Posted: 2nd October 2018
To put it in a not-so-elegant way, Open Banking is a lot like plumbing.
Your average consumer will probably not want to know much about what goes through the system, or how it is all put together, but they certainly want to know it works and provides them with the services they need. As long as the pipes remain unclogged and no leaks appear, then the average person will be more than happy with the existence of this unseen infrastructure.
However, if leaks do appear and if pipes become blocked, customers will certainly start to complain. But in the Open Banking environment, in which third-party institutions will have access to customer information for the purposes of providing financial services (that is, if they are explicitly granted permission), complaints and disputes become a more complex issue to manage.
The competitive spirit behind Open Banking
Perhaps one of the biggest shake-ups in retail banking in recent memory has occurred with very little fanfare and little customer reaction. Open Banking, borne out of the Competition and Markets Authority’s (CMA) desire to improve competition within the market, refers to the ‘opening up’ of customers payment account data held by banks and building societies.
The structure of Open Banking has allowed ‘third-party’ regulated financial services providers (think of those free advice websites, online payment services and so on) to access previously withheld information in order to provide customers with more choice and better, more personalised services.
While the previous UK framework restricted this sharing of information, under Open Banking, banks and building societies will be unable to tell their customers not to share their details with third party providers. Though ‘grey-area’ tactics such as ‘screen-scraping’ were previously employed by third parties, a customer’s information was always considered a guarded secret.
The Open Banking architecture was designed with the aim of giving more power to the consumer and removing barriers to competition for financial services firms. After all, over half of millennials are comfortable managing their money online and even sharing their information with other online services promising innovative and frictionless experiences.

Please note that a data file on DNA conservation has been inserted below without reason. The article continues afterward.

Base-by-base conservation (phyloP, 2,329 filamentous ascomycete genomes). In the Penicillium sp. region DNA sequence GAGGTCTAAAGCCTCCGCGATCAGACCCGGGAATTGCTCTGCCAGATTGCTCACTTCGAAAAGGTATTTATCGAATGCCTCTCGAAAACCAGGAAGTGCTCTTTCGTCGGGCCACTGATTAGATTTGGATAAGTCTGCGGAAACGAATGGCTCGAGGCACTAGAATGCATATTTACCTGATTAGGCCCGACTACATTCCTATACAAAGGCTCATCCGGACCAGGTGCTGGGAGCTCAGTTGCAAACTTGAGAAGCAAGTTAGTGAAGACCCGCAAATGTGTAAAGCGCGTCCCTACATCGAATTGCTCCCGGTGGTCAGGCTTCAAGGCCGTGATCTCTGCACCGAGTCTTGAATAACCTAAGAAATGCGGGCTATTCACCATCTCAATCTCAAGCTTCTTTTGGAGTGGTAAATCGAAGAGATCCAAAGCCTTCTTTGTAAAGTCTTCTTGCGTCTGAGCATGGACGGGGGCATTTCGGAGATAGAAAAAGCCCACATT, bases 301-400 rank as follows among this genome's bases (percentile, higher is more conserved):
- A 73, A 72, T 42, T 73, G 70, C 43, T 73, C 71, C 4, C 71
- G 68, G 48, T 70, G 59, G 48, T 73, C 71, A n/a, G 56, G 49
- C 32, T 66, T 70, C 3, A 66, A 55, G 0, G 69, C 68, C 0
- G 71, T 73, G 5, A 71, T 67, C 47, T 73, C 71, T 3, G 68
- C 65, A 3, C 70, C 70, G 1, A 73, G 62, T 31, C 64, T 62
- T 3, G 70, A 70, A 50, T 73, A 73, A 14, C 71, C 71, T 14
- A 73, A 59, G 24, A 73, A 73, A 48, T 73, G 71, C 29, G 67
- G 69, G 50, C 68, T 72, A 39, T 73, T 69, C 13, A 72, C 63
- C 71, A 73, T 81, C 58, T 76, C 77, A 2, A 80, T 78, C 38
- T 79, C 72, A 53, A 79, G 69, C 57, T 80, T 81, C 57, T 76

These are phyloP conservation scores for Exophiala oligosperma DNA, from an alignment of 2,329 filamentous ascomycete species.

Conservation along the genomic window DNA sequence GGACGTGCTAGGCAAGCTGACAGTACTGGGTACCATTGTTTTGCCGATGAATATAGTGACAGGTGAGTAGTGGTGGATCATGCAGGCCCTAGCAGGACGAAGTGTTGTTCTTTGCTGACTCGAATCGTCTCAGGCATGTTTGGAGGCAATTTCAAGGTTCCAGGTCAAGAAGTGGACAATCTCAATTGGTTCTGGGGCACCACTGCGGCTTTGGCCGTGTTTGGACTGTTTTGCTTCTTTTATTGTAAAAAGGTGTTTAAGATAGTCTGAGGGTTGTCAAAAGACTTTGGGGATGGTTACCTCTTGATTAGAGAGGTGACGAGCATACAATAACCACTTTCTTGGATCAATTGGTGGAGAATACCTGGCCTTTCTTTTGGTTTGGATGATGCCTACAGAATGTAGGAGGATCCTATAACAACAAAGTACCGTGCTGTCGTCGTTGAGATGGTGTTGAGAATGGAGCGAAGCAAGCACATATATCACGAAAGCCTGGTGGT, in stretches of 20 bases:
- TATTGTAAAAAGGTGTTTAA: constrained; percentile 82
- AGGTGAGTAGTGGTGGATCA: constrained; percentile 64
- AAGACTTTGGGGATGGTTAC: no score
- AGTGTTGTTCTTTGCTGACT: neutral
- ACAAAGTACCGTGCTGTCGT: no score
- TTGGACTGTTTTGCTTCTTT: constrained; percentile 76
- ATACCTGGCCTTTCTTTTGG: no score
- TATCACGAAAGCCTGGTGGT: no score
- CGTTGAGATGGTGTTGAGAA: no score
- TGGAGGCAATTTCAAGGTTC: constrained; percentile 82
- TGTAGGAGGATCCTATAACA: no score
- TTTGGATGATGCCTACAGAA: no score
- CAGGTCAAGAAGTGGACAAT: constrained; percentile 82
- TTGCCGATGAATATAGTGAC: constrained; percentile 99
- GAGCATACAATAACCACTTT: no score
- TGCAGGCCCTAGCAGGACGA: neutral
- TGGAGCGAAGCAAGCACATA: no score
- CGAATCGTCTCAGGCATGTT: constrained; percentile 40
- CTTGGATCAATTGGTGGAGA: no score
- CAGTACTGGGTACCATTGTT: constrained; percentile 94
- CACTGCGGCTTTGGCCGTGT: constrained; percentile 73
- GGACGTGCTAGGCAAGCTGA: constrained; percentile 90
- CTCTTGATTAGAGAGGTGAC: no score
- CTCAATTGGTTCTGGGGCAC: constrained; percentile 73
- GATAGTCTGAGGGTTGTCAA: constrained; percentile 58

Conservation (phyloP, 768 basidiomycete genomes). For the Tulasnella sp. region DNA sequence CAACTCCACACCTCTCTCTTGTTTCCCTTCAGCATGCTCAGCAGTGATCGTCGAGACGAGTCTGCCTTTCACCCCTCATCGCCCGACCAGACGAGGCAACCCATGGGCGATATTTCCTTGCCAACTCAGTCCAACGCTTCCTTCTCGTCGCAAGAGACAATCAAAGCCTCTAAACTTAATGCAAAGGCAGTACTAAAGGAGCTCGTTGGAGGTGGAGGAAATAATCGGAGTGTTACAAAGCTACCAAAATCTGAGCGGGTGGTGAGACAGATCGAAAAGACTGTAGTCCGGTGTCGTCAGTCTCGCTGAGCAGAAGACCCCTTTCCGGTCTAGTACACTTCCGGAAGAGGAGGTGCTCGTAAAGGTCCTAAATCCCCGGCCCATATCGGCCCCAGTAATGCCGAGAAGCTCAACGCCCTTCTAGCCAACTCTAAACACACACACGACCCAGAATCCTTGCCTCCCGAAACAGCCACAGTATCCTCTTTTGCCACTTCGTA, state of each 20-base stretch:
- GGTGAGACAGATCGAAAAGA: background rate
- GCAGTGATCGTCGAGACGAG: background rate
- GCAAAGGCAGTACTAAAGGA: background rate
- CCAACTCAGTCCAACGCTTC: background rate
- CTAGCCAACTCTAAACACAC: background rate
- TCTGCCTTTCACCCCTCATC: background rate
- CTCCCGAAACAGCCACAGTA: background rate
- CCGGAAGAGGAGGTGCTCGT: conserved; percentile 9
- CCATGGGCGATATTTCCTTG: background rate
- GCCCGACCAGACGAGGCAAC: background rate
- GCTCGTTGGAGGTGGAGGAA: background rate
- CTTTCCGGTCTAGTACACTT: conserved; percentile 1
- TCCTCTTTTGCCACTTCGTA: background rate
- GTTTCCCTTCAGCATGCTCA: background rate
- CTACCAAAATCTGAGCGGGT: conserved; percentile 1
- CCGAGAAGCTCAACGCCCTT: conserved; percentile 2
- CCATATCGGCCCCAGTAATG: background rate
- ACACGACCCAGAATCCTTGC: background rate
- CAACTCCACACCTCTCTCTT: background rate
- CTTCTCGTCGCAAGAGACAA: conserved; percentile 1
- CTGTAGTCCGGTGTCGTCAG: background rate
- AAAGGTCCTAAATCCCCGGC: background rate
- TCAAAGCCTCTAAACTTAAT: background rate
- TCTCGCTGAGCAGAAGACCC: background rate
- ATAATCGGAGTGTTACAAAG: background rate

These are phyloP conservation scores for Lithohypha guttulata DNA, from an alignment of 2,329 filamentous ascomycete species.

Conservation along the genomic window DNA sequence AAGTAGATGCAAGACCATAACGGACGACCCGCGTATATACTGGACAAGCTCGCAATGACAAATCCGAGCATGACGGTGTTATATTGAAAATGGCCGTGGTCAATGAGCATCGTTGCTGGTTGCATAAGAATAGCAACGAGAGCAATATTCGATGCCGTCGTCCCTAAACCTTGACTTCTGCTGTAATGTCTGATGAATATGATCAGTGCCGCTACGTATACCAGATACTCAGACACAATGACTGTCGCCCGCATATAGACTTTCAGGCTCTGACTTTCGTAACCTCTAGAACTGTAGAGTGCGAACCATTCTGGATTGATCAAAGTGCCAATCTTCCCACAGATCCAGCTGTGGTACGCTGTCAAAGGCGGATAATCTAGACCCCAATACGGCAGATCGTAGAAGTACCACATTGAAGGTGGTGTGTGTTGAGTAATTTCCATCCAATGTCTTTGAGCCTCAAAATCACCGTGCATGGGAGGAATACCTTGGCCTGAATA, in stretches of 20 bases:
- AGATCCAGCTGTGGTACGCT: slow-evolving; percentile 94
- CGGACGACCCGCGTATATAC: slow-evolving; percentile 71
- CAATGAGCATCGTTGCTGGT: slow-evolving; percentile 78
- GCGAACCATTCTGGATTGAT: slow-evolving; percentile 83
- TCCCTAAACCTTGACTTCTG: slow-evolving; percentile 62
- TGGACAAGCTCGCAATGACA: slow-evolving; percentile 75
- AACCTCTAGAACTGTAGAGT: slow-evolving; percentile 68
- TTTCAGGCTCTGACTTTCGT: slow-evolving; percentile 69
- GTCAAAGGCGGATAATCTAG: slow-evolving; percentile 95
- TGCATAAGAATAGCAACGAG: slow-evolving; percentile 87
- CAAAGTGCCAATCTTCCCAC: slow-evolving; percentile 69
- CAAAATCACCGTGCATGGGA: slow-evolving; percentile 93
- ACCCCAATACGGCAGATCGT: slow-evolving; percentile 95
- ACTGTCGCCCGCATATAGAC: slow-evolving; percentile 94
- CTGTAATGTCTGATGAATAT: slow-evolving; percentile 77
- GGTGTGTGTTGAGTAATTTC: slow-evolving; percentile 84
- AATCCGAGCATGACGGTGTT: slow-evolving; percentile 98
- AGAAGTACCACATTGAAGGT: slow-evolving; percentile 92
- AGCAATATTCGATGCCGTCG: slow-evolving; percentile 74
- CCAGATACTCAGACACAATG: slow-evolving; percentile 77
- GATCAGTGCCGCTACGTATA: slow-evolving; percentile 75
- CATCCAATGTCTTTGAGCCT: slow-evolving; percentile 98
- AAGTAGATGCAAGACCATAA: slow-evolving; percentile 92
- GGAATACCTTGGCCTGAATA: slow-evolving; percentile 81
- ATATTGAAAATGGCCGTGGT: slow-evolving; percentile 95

Open Banking will likely be a huge boon not just to the customer, but to those third-party providers who will benefit from legal access to data and the ability to authorise payments on behalf of another institution’s customer (though, naturally, explicit consent will still be required). However, with innovation and more efficient customers services come issues related to responsibility and ownership.
“Who will take my call?”
Who would a customer complain to, and how would they raise a potential dispute, if something were to break down in a three-party transaction?
Take, for example, a mortgage comparison website. Under Open Banking, a customer from a high-street retail bank could share their current payment account information with this website in order to compare various mortgages. They supply this access to data willingly, with explicit consent, and in turn receive a selection of mortgage offers from a number of banks and building societies. If the bank customer takes out a mortgage from one of the offered financial institutions and then, a few months or years down the track, discovers that the plan is not suitable (or, even worse, unaffordable), to which institution would the customer complain? With whom would responsibility lie? The comparison website would, perhaps, argue that the information used to provide the offer was supplied willingly from the customer’s payment account institution.
The situation is likely to be more complex compared to more ‘traditional’ transactions. Though other payment products, such as credit cards, already have well-developed dispute processes in place and are bound by rules and regulations that cover well-known causes of disputes and complaints, the industry is still new to Open Banking and not yet familiar with the complexity of transactions under it.
Fast, but not perfect